2011-06-02 / Opinions

Technology lets modern military families keep in touch from home to battle front

news editor

For a former Navy man who always struggled to keep in touch with his family and friends while he was away, the way servicemen and women use today’s technology to reach out and keep in touch with family and friends is amazing.

Needless to say, for centuries the fighting forces were out of touch with folks back home, who sat with no idea if their soldier or sailor was ever coming back from the war. Even in the last few centuries, news of battle often took months to reach the home front.

Even with the advent of military post offices and airmail, it wasn’t that long ago that we military folks were dependent on letters and tapes mailed back and forth, delivered slowly over days and weeks. Letters I would write would often arrive after I’d returned from a mission, and my dear wife quickly learned to tuck letters and tapes into my bag before I left rather than trust them to the snail mail.

Back then, back on the home front, military wives and families communicated by their unit’s phone trees and newsletters. We could call back to the United States, but it was outrageously expensive. Nothing happened quickly, except in family emergencies, which got priority radio or satellite phone communications as needed.

We were just getting to the very edge of electronic communication in the early 1990s, but the modern military family’s ways of keeping in touch make me a little envious. Make that a lot envious.

Now, depending on the service, the location and the current operations, most service men and women abroad can communicate regularly with their families by email, Facebook, and often by text and cell phone. At large bases, there’s enough bandwidth for Skype twoway video conversations, something I’d have killed for when my boys were little and I was deployed and missing them like crazy.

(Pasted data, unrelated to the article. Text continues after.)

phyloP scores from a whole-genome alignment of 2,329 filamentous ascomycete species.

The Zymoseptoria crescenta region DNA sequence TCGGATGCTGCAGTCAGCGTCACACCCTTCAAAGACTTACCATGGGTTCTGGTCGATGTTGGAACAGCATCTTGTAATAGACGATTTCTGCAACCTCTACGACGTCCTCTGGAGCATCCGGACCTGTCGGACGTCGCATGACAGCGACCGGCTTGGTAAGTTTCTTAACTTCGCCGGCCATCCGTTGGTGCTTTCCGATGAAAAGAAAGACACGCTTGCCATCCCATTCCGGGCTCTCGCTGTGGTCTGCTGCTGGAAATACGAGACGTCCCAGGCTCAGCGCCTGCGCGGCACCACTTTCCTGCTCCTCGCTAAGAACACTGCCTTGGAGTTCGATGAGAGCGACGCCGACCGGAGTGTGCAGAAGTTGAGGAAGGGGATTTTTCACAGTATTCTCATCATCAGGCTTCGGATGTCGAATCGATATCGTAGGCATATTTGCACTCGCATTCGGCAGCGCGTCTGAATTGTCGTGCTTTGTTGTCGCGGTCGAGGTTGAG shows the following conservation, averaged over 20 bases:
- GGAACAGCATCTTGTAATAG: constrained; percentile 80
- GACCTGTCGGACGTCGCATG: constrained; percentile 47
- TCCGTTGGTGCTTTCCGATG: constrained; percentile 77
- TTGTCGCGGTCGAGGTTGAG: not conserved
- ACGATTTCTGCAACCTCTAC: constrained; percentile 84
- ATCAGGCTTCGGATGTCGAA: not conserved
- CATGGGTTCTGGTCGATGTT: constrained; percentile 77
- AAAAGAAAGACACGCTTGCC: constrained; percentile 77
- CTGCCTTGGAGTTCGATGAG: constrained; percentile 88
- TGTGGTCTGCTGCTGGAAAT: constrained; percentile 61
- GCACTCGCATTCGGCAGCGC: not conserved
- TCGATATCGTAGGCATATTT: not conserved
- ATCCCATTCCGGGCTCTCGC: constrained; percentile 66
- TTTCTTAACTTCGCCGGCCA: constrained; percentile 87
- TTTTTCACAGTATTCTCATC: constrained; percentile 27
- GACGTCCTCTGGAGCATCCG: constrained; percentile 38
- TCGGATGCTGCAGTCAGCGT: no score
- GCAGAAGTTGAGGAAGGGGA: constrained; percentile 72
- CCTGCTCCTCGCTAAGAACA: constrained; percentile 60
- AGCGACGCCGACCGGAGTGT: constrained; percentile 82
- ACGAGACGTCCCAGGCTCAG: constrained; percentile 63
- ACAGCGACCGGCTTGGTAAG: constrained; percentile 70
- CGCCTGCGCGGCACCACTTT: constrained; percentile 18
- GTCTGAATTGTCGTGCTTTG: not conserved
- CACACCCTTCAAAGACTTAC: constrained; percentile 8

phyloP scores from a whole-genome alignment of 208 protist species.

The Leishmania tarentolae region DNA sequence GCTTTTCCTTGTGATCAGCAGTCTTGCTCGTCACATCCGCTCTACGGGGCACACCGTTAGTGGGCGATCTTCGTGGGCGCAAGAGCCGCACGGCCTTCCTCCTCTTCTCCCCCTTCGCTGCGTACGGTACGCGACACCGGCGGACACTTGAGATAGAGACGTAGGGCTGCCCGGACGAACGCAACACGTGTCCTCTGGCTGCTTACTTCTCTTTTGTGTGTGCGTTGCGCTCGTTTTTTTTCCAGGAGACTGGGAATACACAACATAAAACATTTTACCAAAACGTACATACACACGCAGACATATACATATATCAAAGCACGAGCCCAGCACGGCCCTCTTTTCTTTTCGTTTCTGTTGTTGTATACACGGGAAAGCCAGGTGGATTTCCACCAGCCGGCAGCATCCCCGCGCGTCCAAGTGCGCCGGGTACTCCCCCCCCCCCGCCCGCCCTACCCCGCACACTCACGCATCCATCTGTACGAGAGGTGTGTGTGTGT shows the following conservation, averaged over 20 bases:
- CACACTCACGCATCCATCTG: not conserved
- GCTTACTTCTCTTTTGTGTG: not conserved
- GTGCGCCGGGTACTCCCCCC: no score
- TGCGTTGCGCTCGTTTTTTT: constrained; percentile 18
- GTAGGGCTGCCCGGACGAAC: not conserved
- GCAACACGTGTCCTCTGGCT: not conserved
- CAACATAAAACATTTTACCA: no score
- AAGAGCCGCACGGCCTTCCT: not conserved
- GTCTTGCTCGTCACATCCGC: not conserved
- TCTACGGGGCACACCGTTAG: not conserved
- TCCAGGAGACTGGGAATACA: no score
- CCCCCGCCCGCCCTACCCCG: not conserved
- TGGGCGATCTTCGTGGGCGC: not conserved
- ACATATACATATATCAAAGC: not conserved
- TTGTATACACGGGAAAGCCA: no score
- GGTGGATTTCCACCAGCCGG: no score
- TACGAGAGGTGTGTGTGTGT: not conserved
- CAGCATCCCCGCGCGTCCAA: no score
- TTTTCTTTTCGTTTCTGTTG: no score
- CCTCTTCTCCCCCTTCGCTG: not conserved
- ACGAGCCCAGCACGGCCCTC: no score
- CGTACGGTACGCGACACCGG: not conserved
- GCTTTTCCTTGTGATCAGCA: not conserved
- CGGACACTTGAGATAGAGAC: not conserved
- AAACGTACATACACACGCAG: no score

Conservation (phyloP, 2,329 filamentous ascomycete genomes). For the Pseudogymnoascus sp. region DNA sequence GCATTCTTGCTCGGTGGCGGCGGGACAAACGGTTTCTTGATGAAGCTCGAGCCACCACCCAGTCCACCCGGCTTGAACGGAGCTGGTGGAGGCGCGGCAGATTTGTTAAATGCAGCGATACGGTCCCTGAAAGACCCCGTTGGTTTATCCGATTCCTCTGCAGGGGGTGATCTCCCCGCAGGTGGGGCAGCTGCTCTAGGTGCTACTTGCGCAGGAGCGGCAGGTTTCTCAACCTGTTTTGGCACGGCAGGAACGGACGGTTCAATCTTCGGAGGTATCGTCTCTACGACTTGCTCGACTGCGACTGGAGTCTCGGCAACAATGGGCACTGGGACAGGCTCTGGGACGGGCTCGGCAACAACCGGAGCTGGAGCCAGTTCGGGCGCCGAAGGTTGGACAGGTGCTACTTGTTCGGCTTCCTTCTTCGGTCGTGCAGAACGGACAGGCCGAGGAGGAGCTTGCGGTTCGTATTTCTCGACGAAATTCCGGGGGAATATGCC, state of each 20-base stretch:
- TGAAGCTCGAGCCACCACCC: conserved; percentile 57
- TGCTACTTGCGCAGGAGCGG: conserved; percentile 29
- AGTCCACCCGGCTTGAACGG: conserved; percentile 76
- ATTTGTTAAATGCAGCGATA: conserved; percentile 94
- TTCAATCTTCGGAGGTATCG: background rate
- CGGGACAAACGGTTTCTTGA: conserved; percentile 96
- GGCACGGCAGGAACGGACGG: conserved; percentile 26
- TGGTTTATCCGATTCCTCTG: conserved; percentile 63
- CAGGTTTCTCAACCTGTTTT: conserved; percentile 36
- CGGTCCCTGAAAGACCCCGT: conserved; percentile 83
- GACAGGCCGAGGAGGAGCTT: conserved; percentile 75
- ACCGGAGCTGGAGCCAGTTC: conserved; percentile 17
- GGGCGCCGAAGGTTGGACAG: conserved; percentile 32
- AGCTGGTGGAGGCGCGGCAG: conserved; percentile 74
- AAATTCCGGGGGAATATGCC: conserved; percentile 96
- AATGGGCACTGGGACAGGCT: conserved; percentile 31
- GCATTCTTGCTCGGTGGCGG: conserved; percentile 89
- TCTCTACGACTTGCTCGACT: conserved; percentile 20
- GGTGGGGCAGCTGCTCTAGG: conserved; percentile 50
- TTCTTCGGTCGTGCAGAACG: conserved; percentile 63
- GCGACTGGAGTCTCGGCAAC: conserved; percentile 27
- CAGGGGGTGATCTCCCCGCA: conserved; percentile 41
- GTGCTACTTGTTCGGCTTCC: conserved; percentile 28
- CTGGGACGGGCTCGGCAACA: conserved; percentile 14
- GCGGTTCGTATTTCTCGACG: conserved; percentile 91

At least to some degree, the improved contact must reassure parents of fighting troops as to what is going on with their sons on the line in Afghanistan and Iraq. Although they always have to be careful not to compromise security, troops can often communicate directly home in real time.

In a change from recent years, military people are allowed to blog about their military experiences, often on a daily basis. I’ve just spent part of Memorial Day weekend reading several milblogs written by soldiers, Marines and sailors who are actively serving, some in combat right now. Their blogs open an amazing window on day-to-day life at the front, and give readers new appreciation of life in service. (Go to milblogging.com and you can search among thousands of military blogs of every description.)

At first, the military power structure didn’t like the freedom that blogs gave servicemen and their families to speak out, and sometimes complain, but freedom (and public relations) won out. Now the Pentagon hierarchy has come to realize that all the new highways of two-way communications are a good thing, actually improving communications among the military brass, the troops, and the families back home. Now every unit, every general, every wives’ club has a blog and a Facebook page.

But best of all, the high technology allows fighting men and women to see the precious faces of their children, and hear their sweet laughter, no matter how far they are, and remember what it is they’re fighting for.

That’s priceless.

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